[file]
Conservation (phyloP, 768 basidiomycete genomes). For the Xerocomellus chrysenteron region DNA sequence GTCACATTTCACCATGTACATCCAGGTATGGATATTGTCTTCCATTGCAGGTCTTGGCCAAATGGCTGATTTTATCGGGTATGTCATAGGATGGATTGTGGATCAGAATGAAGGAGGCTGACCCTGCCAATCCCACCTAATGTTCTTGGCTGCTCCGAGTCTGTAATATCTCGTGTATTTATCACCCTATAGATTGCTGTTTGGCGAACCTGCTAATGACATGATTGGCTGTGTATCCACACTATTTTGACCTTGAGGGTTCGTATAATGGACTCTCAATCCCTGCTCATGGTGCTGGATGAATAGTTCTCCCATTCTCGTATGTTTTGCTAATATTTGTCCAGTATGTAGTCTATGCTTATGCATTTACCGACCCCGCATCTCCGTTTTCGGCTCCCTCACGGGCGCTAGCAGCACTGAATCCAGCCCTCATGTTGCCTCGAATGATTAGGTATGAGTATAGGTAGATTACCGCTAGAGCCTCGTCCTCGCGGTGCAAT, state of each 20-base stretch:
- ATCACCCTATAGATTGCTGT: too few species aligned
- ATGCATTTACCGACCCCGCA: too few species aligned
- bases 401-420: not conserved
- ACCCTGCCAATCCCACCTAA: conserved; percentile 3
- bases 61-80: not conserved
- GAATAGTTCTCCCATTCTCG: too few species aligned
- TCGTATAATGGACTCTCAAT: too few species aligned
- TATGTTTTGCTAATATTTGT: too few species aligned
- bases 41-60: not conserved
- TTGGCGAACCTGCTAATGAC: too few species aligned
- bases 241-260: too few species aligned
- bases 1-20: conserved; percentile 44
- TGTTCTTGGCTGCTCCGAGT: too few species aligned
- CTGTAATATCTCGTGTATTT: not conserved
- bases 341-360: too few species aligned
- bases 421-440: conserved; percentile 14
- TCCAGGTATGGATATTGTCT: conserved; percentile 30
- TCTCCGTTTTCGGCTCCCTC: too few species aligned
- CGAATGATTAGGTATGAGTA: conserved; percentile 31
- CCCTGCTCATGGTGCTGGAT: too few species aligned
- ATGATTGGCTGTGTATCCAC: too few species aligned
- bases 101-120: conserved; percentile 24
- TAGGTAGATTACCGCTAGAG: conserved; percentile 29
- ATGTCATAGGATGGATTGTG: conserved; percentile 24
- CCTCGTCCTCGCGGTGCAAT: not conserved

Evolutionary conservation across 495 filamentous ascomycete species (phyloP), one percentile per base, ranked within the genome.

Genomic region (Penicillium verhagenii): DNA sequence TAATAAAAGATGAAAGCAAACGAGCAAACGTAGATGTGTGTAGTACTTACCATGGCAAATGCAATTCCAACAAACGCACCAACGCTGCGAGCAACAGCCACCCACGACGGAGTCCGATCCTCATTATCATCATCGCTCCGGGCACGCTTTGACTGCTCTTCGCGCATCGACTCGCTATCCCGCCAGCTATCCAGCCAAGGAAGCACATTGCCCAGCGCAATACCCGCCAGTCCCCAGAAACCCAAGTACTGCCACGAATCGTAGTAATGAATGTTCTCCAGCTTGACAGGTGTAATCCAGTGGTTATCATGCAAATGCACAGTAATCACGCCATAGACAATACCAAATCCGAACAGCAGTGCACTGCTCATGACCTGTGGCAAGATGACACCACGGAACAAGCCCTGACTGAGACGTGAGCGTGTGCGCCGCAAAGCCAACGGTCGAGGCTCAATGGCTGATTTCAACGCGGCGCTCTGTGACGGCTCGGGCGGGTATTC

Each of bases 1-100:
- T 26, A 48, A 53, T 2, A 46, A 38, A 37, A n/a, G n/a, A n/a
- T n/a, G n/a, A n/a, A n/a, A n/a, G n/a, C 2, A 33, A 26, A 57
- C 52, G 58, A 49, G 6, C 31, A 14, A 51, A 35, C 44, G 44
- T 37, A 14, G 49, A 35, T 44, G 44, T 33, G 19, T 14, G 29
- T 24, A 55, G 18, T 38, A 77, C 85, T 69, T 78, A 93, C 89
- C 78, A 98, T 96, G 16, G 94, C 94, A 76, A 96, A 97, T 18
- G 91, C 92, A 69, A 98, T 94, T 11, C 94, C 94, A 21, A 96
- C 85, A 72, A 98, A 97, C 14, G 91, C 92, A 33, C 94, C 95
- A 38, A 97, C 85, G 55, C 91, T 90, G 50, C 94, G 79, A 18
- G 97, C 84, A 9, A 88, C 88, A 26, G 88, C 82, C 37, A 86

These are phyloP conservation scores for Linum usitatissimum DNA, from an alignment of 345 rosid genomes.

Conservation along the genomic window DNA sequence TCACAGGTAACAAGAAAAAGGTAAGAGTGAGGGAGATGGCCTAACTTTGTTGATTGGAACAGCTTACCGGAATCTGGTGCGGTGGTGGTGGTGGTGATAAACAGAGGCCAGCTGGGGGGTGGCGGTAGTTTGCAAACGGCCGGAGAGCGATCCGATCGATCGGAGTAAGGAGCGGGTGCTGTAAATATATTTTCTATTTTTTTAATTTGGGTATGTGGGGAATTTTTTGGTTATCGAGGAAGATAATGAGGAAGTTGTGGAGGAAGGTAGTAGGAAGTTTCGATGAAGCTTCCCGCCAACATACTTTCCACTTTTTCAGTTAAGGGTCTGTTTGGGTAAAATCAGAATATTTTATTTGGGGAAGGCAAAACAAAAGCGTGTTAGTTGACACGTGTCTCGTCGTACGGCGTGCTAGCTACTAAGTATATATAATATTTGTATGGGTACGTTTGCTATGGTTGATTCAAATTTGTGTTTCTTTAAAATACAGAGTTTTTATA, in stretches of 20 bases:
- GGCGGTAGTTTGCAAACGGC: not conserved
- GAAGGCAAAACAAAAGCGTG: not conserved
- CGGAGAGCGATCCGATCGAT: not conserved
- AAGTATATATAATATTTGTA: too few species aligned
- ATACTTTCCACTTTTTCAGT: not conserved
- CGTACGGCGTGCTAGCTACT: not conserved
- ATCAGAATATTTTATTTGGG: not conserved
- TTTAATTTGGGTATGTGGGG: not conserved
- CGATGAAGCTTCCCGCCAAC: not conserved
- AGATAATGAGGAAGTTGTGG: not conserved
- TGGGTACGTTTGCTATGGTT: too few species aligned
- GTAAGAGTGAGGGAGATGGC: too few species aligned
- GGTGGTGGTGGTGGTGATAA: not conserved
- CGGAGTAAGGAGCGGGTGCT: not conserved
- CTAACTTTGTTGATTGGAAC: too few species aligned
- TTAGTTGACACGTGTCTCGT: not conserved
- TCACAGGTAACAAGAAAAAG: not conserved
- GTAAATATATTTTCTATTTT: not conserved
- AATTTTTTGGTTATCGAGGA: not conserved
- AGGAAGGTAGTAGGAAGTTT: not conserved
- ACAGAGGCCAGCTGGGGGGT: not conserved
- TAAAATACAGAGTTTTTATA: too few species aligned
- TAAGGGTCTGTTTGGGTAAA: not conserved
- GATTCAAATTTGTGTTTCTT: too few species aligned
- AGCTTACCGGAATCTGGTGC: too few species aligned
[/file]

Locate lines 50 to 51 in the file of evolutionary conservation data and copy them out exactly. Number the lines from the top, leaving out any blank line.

- CGATGAAGCTTCCCGCCAAC: not conserved
- AGATAATGAGGAAGTTGTGG: not conserved